Warm foie gras has been making a serious comeback of late. I would have liked to see the lobe before it was crusted in salt but the mammoth pile of salt was impressive nonetheless. The foie was served with orange juice which added some levity and acidity but without a doubt the foie remains the star of the dish, the texture was reminiscent to the otherworldly shabu shabu foie at Urasawa.

Secreto refers to a cut of pork on the inside of the shoulder blade. The meat was muscular and a bit lean for my tastes however the combination of chanterelle and truffle gives the meat a musky depth that more than made up for it.

We had the La Serena earlier in the meal this time around the cheese is more apparent against the bitter zip of pith resulting in a mouth puckering astringency.

Invented by Michael Bras, the Coulant or molten chocolate cake has gone from innovative to a tired staple of steakhouses. This course draws on the initial inspiration of the dessert wrapping a core of thick syrupy apricot and amaretto with a creamy solid layer; unabashedly sweet and vibrant.

The story goes that José Andres ate at Chef Girardet's restaurant as a youth, wound up short on cash, ordered the Apples and Red Wine and had to walk home to Spain as a result. The dessert itself is relatively straightforward, apple paired with red wine and vanilla ice cream. The twist comes from adopting a course from an outspoken critic of the trend towards "molecular gastronomy". The twist is the fact that Chef Girardet, one of the early developers of nouvelle cuisine, is a critic of "molecular gastronomy" and the practice of using "synthetic products" in the kitchen. I wonder what Chef Girardet would think of this course, and its use of spherification of red wine.

Shortly after The Bazaar opened, I had the opportunity to meet with José Andres and one of the things he talked about was making a high quality microwave cake. Bizcocho refers to a cake that is popular in several Latin American countries. The cake is spongy and moist with the sutble tang of yogurt. If I didn't know the cake was made in the microwave I would never have guessed.

The meal ended with a Saffron Milk Chocolate and Semi-sweet Chocolate Air. The former was sweet but with an exotic twist of saffron on the finish. The chocolate air was more straightforward but with a uniquely crumbly texture.

At the end of the dinner at é, the entire staff lined up for a picture before we headed out to the main dining room to continue our meal. From left to right: Felix, Michael, Anthony, Johannes, Stephanie, Edwin, and one unidentified chef.

Croquetas de jamón Ibérico - Traditional fritters with Ibérico ham
I know how wonderful croquetas de pollo can be so I was curious to see if ham worked equally well. Indeed this was just as impressive the crisp exterior yields a creamy body and hammy sapor akin to a ham and cheese melt.

Arroz a banda con bogavante - Literally meaning, 'rice apart from lobster,' made with lobster and cuttlefish
After seeing the paella kitchen there was no way we could leave without trying at least one preparation of paella. Even before dinner the lobster paella caught my attention cooking over the wood fire. This paella was nothing less than a revelation, the flavor of the wood permeates the entire dish giving it a deep rustic smokiness that elevates the entire dish.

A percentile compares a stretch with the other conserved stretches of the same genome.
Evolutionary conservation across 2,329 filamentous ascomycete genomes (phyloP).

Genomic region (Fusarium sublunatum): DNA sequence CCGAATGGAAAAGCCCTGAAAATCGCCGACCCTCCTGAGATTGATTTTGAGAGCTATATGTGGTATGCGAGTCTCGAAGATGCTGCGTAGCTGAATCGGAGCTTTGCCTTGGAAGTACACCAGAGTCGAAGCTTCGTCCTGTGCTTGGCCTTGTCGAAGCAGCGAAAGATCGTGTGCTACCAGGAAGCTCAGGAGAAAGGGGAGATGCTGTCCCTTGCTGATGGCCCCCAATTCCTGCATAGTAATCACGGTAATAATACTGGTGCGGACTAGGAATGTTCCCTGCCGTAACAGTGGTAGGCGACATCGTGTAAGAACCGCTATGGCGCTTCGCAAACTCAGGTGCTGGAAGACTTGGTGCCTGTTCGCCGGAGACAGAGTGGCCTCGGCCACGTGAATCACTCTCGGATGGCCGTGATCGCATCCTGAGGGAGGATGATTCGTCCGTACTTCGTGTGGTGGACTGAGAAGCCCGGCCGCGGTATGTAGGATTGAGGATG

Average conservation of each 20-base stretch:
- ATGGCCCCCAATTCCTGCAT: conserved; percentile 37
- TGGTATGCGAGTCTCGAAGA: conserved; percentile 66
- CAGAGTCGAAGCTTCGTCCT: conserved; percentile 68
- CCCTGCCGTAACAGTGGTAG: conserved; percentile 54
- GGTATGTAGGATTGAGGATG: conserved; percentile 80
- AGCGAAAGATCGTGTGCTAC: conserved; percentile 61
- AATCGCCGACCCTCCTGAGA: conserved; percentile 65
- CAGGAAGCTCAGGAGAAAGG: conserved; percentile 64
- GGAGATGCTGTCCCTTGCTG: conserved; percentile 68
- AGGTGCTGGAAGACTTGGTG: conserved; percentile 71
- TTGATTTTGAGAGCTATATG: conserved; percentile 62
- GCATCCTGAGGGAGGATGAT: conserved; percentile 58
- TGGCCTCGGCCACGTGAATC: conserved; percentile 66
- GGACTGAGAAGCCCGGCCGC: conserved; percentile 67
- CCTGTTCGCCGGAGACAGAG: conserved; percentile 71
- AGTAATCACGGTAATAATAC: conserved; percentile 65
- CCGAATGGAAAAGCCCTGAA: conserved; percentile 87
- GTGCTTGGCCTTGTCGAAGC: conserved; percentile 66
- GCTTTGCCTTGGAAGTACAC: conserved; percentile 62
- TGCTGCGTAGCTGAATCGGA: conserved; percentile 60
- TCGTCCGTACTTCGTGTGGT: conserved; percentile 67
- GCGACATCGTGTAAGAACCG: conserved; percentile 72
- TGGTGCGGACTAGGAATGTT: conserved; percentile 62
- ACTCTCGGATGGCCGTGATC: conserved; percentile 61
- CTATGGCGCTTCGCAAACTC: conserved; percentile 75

Flan al estilo tradicional de mamá Marisa con espuma de crema Catalana - A classic Spanish custard with 'espuma' of Catalan cream and oranges
Though the flan didn't really catch my attention, it felt wrong not to give the dessert a try. This might be the smoothest flan I've ever tasted. While I would have liked more overt caramel sweetness but this was the most technically faultless flan that I've ever tasted.

Helado de aceite de olive con citricos texturados - Olive oil ice cream with grapefruit
Though I generally dislike olives, olive oil in desserts has been unfailingly impressive so when I saw the dessert menu this immediately jumped out at me. The floral flavor of the olive oil is accented by a drizzle of honey, while the grapefruit, granita and fresh, add an animated acidic counterpoint to the soothing warmth of the olive oil.

From start to finish, the meal at é lived up to my expectations. The menu effectively celebrates traditional Spanish flavors while demonstrating the avant-garde techniques José Andres is rightfully renowned for. The intimate setting is integral to the success of such a menu as it allows for greater interaction with the chefs which enables diners to understand the inspiration behind each course. Jaleo's food might be less sophisticated and more approachable but the emphasis on quality and flavor is no less apparent.


Darin said...

I've been looking for some more info on e and I'm glad to see you were able to try it out!

How would you say e compares to the Saam Room? The style looks pretty similar.

Charlie Fu said...

the paella kitchen looks pretty cool. But the place looks a bit empty!

Darin: Saam is 20+ courses :D

Gastronomer said...

Cool beans! I never even knew "e" existed!

Komal Mehta said...


Gastronomer said...

Oh, and the kooky decor looks straight out of the Salvador Dali museum. LOVE it!

Epicuryan said...

I'd say there are some similarities in technique, but the flavor is more focused on Spain.

The place was actually packed. We were asked not to take pictures of other guests so the photo of the entrance was taken at 2AM when we left.

They said they were trying to keep it on the down low, but I suspect these things have a way of getting out. Hurry up and book your seats.

Indeed you should have come.

Danny Riddell said...

The restaurant has pretty good ambience! It is very different from others with light colors and furniture. This is different with its strong color of the space, the designs and lights. It’s like being sophisticated in a dark way. I love it, as much as I love to taste that lobster with rice embraced!